Findings from a new Forrester Research study have revealed that for the first time, US residents are spending on average as much time to online activities as they are to watching TV.
The increased time spent online isn’t reducing the time spent watching TV, which has remained at an average of 13 hours per week in recent years.
Since 2005, US households have increased time spent online by 121 per cent, a trend ascribed to a rise in online activities among members of Generation X (ages 31 to 44) and younger Baby Boomers (ages 45 to 54).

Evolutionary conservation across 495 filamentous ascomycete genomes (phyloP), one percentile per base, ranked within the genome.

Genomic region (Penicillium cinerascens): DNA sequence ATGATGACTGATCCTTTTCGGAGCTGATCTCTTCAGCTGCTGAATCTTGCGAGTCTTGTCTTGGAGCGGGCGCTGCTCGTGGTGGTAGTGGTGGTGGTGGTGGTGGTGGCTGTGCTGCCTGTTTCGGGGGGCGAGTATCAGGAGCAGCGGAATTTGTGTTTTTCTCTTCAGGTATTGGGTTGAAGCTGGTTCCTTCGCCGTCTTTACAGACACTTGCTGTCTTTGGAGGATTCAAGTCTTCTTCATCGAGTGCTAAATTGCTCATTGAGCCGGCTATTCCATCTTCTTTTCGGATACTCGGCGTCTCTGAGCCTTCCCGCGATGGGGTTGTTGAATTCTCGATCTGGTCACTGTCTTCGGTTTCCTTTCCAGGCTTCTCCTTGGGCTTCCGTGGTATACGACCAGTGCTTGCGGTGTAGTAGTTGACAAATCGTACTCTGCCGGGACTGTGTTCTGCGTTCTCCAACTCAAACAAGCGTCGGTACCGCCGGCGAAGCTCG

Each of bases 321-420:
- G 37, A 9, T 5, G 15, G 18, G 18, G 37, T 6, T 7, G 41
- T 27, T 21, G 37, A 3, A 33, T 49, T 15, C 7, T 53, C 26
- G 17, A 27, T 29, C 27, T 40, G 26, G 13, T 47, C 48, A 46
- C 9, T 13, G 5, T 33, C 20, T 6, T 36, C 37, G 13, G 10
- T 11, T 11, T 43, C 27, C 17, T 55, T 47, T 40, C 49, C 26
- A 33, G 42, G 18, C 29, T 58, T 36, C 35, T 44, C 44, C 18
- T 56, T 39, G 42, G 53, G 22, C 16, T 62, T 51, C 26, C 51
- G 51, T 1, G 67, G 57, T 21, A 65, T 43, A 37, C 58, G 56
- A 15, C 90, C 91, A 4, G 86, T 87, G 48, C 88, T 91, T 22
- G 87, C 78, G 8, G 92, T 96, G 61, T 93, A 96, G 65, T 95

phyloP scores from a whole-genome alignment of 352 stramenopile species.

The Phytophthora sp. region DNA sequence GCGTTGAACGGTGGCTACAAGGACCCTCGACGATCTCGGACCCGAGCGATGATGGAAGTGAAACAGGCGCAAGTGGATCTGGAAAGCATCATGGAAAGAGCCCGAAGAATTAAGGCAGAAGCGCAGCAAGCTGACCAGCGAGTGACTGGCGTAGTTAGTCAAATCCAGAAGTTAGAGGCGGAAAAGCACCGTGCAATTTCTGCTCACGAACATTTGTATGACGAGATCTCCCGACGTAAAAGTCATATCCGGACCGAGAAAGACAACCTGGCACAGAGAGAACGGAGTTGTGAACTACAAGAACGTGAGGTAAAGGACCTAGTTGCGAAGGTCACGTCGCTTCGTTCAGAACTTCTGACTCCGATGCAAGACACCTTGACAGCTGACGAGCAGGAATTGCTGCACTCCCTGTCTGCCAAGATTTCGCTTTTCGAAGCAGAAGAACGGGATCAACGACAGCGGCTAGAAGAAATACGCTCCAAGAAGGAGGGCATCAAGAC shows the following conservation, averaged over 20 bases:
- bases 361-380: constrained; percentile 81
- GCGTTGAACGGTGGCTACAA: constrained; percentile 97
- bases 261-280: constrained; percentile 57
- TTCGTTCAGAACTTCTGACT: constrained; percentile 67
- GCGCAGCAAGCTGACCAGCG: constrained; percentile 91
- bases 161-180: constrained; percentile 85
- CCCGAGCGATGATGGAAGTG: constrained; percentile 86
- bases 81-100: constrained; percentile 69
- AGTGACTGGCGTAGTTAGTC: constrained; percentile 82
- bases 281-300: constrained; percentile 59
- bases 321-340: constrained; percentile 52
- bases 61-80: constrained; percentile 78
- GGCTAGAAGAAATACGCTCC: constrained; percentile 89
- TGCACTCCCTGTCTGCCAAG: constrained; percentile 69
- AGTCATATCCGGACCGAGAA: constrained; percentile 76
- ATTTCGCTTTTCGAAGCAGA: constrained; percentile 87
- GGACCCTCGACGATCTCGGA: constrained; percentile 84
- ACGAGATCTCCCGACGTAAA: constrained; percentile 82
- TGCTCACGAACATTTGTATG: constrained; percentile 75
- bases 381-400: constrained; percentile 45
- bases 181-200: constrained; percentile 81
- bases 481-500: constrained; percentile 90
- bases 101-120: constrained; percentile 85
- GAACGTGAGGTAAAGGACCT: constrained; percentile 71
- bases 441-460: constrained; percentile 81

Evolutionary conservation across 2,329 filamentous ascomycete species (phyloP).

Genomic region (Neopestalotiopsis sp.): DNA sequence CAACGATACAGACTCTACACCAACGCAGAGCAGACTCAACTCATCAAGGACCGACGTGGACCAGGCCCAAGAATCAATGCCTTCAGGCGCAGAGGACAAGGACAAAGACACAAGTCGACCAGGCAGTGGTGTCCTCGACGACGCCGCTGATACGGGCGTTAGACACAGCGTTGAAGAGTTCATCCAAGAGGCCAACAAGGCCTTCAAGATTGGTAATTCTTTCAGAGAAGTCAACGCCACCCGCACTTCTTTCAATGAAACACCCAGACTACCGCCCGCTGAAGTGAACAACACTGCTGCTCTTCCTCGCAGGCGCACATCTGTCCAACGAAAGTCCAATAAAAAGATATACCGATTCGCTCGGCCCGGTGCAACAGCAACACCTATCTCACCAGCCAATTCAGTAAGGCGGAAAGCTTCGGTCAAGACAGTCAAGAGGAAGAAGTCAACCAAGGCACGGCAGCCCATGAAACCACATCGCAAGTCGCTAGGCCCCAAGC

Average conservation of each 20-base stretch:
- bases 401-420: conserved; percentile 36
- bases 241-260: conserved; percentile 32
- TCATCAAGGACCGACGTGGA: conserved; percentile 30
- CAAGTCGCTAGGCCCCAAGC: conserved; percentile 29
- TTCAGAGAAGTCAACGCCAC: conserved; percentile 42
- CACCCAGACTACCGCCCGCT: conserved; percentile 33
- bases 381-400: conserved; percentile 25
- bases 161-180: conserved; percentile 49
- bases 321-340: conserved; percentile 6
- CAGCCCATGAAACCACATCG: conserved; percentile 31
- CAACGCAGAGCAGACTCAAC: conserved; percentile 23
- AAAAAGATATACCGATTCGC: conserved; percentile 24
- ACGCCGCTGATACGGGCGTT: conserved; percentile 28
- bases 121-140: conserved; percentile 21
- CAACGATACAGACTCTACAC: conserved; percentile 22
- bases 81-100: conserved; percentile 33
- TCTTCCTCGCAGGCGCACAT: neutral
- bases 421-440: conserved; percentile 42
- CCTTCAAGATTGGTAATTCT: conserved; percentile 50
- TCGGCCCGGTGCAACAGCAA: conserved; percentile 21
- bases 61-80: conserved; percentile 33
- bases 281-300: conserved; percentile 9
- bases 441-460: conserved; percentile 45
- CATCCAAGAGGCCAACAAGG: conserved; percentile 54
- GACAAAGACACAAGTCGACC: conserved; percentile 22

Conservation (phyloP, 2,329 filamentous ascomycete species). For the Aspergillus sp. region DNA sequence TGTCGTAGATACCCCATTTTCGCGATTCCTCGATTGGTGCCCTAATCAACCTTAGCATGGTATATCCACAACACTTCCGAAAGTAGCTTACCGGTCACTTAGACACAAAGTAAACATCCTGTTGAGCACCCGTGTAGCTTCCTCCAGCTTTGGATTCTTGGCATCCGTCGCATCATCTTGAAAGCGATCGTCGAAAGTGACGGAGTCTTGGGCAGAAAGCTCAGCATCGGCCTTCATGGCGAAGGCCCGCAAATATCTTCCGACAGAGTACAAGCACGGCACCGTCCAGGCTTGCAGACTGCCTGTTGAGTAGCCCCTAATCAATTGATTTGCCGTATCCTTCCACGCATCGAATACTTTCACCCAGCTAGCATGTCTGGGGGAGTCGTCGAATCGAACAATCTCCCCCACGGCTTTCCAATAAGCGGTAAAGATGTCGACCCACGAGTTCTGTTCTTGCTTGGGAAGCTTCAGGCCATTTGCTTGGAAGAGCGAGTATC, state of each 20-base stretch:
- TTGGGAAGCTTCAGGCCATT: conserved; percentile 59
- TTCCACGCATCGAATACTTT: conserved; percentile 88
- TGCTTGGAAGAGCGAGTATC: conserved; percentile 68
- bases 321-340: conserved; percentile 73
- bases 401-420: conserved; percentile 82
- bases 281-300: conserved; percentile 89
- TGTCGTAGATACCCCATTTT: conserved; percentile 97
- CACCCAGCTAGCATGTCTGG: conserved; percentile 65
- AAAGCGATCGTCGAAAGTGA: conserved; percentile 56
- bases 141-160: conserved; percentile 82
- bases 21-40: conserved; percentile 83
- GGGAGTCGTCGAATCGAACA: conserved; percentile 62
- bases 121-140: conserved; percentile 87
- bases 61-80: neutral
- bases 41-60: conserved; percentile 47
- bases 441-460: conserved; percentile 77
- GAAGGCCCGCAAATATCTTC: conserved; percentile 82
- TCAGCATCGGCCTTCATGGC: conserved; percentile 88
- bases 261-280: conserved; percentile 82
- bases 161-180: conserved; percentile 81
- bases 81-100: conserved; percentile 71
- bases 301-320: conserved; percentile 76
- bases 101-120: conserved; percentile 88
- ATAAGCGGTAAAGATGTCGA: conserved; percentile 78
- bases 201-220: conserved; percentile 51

According to report author Jackie Rousseau-Anderson, some of the available time is being drawn from the decreased use of print media, but increasingly people are finding new ways to incorporate the Internet into their daily lives at times where, before, media wasn’t part of the picture. “And of course, there’s the issue of multitasking,” she wrote in a blog post.
Other factors driving up time spent online include the continued adoption of broadband at home and the prevalence of mobile phones, both of which have led to increased Internet usage. Among Internet-connected households, 91 per cent have broadband, while US adults today are as likely to have a mobile phone as they are to have a PC.
Similar reports will also be completed for Europe, Asia Pacific and Latin America in the New Year.